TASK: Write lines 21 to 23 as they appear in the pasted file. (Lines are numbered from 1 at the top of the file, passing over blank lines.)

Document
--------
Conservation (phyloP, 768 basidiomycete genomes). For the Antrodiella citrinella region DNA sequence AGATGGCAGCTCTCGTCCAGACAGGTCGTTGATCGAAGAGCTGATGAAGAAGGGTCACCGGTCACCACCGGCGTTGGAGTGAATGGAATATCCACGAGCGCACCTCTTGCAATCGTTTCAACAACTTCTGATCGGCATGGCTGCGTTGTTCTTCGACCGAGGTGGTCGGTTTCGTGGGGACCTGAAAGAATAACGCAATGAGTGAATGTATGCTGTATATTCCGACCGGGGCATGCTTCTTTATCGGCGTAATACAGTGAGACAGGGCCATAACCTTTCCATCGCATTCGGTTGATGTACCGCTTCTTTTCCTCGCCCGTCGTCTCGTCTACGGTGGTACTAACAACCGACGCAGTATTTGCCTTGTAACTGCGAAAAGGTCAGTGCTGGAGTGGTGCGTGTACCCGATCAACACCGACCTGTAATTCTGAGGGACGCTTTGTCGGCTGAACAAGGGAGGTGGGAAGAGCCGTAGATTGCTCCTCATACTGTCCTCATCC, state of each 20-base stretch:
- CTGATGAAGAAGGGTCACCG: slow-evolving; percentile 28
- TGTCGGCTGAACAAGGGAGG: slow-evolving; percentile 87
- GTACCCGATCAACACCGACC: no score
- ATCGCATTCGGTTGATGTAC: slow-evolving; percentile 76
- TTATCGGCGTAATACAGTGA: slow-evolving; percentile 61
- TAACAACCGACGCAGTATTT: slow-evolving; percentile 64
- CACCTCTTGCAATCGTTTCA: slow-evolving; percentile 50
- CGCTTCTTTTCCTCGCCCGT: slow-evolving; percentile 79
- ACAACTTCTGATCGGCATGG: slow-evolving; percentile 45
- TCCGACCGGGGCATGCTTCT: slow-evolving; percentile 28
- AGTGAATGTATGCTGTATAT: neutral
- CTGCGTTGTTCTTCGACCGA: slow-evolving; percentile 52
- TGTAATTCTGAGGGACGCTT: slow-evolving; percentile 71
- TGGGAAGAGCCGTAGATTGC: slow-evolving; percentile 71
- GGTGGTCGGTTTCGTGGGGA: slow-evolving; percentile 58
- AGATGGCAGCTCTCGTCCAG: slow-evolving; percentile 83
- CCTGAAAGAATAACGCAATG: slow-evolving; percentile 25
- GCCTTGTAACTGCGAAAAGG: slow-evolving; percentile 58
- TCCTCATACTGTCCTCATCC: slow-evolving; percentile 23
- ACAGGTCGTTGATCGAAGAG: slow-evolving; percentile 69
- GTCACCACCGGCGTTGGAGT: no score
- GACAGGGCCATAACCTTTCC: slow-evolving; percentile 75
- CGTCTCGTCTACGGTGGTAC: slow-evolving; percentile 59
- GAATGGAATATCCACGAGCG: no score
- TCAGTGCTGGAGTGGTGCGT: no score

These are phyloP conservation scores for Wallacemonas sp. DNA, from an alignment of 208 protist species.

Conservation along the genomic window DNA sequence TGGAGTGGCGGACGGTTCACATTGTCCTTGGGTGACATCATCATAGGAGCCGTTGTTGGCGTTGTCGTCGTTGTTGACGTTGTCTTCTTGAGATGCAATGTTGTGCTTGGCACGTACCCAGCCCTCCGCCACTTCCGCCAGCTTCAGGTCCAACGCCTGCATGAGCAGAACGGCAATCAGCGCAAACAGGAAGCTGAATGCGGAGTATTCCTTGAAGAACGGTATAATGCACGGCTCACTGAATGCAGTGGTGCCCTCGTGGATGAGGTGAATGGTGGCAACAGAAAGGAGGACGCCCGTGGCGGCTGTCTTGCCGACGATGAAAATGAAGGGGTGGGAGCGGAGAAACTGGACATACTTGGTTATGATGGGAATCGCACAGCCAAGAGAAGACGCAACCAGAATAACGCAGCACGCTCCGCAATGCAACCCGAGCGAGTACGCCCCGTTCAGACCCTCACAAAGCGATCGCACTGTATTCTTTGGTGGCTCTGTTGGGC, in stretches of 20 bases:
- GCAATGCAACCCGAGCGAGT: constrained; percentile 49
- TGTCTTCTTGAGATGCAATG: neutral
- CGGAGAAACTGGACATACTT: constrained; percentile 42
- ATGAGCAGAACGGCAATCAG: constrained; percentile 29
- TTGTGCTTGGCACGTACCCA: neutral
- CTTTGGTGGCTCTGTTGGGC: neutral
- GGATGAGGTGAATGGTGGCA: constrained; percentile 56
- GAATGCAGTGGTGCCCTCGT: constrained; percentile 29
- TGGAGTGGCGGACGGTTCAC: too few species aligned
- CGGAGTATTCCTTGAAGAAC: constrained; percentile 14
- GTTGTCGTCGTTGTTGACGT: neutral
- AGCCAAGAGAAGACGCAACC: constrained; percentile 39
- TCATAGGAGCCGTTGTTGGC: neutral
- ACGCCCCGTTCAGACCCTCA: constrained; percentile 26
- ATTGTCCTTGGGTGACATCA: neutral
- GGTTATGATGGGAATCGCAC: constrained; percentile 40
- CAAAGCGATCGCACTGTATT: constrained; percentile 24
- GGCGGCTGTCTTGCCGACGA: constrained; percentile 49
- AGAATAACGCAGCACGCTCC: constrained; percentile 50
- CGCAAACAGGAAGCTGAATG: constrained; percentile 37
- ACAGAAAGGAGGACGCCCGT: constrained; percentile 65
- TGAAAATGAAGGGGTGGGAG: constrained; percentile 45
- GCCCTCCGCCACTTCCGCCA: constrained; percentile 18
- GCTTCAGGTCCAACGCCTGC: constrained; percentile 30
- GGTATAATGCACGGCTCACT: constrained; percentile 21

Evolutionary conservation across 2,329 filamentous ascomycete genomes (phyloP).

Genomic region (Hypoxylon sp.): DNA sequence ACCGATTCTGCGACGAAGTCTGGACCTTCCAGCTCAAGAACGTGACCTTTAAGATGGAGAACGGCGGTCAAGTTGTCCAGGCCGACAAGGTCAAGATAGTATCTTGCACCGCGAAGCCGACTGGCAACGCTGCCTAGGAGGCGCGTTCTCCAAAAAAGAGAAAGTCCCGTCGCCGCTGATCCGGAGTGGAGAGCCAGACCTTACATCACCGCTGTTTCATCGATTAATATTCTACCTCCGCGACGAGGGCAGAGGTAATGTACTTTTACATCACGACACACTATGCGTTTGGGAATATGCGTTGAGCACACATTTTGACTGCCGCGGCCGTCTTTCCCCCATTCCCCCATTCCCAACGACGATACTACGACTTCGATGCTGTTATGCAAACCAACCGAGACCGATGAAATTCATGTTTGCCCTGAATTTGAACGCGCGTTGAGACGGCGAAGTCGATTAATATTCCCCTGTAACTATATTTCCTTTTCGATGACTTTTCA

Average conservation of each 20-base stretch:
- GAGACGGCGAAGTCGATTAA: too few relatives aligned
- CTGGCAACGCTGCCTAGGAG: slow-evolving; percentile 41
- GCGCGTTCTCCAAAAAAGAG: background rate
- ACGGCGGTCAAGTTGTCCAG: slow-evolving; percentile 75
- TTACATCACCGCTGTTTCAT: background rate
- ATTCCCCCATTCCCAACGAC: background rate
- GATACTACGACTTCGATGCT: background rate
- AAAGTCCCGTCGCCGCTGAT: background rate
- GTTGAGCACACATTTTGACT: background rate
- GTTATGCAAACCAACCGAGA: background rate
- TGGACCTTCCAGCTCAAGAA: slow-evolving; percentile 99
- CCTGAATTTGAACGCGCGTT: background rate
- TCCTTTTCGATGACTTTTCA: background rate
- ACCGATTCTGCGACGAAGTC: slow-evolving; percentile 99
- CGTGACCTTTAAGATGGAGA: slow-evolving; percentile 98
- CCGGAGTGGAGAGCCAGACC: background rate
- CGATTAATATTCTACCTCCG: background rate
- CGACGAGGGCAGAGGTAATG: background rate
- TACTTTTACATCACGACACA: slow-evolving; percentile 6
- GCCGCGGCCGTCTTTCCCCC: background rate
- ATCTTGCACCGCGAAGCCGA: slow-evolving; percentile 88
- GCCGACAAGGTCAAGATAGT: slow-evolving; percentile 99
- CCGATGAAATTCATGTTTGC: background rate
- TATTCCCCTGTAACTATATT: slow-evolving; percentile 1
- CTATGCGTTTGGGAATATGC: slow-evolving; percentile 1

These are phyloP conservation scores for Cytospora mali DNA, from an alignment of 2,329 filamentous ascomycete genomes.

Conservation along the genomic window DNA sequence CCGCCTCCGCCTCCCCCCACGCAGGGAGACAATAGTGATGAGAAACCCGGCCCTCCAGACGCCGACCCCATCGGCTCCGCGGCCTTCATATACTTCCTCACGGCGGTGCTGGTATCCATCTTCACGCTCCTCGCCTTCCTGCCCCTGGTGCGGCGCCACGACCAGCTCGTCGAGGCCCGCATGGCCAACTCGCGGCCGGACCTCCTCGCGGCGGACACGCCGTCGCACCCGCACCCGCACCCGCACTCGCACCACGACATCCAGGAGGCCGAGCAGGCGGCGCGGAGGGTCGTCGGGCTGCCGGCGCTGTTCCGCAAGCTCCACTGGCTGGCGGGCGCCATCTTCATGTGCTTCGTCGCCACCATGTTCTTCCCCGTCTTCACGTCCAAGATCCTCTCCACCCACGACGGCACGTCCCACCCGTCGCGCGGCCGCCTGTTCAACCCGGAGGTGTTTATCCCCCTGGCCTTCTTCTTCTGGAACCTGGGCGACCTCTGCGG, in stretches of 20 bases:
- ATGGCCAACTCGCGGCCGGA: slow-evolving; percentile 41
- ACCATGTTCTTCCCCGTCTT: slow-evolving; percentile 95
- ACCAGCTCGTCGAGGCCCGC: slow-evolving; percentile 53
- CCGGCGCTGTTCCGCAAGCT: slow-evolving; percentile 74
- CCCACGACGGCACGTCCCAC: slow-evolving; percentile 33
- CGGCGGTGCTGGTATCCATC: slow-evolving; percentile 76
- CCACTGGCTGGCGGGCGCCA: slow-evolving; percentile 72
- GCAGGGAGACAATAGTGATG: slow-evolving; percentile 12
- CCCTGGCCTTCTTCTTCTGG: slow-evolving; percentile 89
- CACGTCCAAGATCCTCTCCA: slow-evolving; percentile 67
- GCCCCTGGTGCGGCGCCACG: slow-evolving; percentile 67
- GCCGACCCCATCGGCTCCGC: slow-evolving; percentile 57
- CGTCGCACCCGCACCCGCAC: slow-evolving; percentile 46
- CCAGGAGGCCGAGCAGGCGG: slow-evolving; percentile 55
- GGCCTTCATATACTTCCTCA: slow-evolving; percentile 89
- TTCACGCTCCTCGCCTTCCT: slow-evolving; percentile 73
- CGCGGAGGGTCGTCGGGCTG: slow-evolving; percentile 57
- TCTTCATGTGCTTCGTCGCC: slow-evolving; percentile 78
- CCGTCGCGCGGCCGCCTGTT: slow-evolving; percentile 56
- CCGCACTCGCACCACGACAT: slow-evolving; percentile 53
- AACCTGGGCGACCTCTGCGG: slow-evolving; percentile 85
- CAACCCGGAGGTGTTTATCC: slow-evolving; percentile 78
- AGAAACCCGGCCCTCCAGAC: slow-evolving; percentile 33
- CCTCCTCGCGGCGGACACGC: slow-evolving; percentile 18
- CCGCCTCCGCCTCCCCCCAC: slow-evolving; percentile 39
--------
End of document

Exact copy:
- ACAGGTCGTTGATCGAAGAG: slow-evolving; percentile 69
- GTCACCACCGGCGTTGGAGT: no score
- GACAGGGCCATAACCTTTCC: slow-evolving; percentile 75